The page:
You have to admit it, television talk-show host Bill O'Reilly is extremely popular. His nightly Fox News Channel program is the highest-rated cable news show in America. Love him, despise him, or simply ignore him, millions of people know Bill O'Reilly and most have an opinion about him, one way or the other. His often bombastic style irritates and delights, driving his ratings through the roof. While he defends conservative political points consistently he is willing to go where similar hosts will not go in criticising certain conservatives by using his famous tag of "pinhead." Yet he continues to get most political leaders and pop-culture icons to appear on his show, something rarely done in this venue. He may well be the most talked about political commentator of our day. But can he write a successful historical book that goes beyond his modern political opinion? (O'Reilly was a history teacher at one point in the past.)
I confess that when I first saw the numerous advertisements for O'Reilly's new best-seller, Killing Lincoln: The Shocking Assassination That Changed America Forever, I was distinctly not interested. Why? I am neither a fan of O'Reilly nor a huge critic. I just do not pay much attention to Bill O'Reilly at all. (I might watch him once or twice in a month for all of about ten minutes.) And as a serious student of Abraham Lincoln, our greatest president, I was quite sure that this book would never keep my interest for long. I was prepared to find so many flaws. Before reading word one I already knew what a few of these flaws were.
My wife asked me to borrow the book from the public library when I was headed that way one afternoon. We were put on a waiting list. Finally the book became available. When Anita finished it in six days I still had eight days to read it before it had to be returned. So last week I finished it in five days! It was that good. I confess that I have read better history, and better Lincoln biography by far, but this is a truly well-written book. It is emotionally engaging in a way that is rarely found in books about Lincoln or any other American president or historical event.
Short chapters, a vivid and imaginative style of writing, and enough detail to be helpful to ordinary readers, the book is truly a page-turner, especially for those who would never read the work of professional historians. Yet this is precisely why so many critics have widely attacked this book. It's popular style, joined with its non-use of historical footnotes, creates the perfect storm for genuine and fair criticism. The lack of notation is considered a cardinal sin in the academic world. Even some credible historians have been shredded by reviewers for lesser flaws than can be found in Killing Lincoln. And flaws there are in this book.
But O'Reilly (and Dugan) clearly set out to write a "historical thriller." I believe they succeeded quite well. The authors make you feel like you were right there at Ford's theater or in the fields of Virginia when John Wilkes Booth was found and shot.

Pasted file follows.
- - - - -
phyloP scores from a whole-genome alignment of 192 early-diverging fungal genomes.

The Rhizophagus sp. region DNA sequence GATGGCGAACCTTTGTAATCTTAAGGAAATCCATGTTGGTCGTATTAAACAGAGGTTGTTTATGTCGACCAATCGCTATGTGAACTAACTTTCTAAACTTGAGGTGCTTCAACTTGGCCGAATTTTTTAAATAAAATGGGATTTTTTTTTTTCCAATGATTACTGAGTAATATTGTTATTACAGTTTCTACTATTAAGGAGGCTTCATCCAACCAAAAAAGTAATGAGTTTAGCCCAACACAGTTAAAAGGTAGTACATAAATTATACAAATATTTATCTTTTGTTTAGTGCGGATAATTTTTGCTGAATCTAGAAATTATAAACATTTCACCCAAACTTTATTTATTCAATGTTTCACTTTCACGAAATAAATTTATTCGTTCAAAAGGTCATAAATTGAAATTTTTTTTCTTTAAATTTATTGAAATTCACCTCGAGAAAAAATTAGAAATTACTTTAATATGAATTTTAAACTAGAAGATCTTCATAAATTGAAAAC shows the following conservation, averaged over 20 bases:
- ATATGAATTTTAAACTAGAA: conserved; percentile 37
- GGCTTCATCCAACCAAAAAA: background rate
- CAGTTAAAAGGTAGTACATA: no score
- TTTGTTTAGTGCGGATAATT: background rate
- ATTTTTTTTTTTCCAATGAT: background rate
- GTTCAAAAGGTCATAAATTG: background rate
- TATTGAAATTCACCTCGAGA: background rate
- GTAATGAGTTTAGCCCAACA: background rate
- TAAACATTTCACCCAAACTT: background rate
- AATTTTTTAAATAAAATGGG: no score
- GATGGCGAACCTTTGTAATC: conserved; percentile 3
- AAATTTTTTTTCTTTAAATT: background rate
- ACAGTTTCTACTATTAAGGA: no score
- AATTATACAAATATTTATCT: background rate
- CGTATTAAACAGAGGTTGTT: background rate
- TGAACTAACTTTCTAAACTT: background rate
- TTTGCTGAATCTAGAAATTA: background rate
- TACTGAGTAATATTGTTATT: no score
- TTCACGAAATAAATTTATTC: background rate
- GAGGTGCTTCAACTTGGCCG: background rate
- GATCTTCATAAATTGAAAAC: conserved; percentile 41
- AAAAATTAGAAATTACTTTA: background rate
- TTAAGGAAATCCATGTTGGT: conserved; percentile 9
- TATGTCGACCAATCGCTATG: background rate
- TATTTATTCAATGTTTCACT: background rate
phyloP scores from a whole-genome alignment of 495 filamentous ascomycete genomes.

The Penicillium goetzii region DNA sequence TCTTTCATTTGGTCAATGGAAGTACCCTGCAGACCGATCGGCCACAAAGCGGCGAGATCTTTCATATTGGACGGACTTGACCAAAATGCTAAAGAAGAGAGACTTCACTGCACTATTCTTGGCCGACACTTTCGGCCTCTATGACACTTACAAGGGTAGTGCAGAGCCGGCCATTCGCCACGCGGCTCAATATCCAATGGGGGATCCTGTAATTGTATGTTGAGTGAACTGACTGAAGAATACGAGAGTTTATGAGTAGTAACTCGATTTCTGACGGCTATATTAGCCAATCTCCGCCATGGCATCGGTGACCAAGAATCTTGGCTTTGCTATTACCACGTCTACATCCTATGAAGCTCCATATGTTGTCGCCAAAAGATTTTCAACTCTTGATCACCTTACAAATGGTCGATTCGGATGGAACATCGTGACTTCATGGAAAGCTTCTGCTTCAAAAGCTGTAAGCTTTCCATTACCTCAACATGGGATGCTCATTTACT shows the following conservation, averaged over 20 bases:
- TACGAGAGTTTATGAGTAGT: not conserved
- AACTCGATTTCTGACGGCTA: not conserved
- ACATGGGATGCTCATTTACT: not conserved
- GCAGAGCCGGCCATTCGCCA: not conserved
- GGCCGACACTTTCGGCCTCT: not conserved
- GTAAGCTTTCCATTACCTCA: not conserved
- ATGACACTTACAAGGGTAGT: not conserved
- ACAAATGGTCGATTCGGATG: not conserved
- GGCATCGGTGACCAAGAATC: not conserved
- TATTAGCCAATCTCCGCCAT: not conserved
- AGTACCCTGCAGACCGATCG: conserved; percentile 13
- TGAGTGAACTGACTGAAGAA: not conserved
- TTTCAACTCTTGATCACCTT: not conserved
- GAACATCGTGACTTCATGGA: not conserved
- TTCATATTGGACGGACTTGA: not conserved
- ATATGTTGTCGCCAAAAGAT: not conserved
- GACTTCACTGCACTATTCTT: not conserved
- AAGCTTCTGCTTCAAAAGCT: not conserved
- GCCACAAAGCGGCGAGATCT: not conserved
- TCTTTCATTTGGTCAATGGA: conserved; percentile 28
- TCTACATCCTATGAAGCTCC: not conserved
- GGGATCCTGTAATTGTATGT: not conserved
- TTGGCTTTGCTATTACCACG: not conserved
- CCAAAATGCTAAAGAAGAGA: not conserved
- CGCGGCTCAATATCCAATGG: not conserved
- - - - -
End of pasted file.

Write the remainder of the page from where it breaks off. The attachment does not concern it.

I could pick numerous examples to show why the writing style of this books works so well. I will use but one good example, in describing Booth's actions and thoughts just fifteen minutes before he shot Lincoln. The authors say, "Booth had a head full of whiskey and a heart full of hate. He thinks of the Confederate cause and Lincoln's promise to give slaves the vote. And then Booth remembers that no one can put a stop to it but him. He is the one man who can, and will, make a difference. There will be no going back" (page 195). Is this an accurate account of Booths thoughts? Well, yes and no. He did not write them down precisely nor was a reporter there asking him fifteen minutes before he fired on the president. But this form of writing liberty is exactly what makes the book so interesting. You "feel" all this in Booth since this is quite close to what he did say about himself and his actions before and after the assassination. Historians will challenge this free form of writing but I confess that I loved it.
Now, back to the question of flaws. Is the book accurate in all ways? No, there are clearly some details that O'Reilly (and co-author Martin Dugard) got wrong. Consider the criticism of several published reviewers on November 13 in the Huffington Post. But anyone who follows political reporting and opinion knows that the Huffington Post is no fan of Bill O'Reilly. Other reviews are also critical but far more fair with the book. An example of this can be seen in the respected Kirkus Reviews.
So should you read Killing Lincoln? If you know very little about the story, enjoy a good way of telling it in evocative words and are not looking to do serious research on the subject then my answer is affirmative. If you are interested in Lincoln scholarship then try several of the books recommended in the Kirkus Reviews.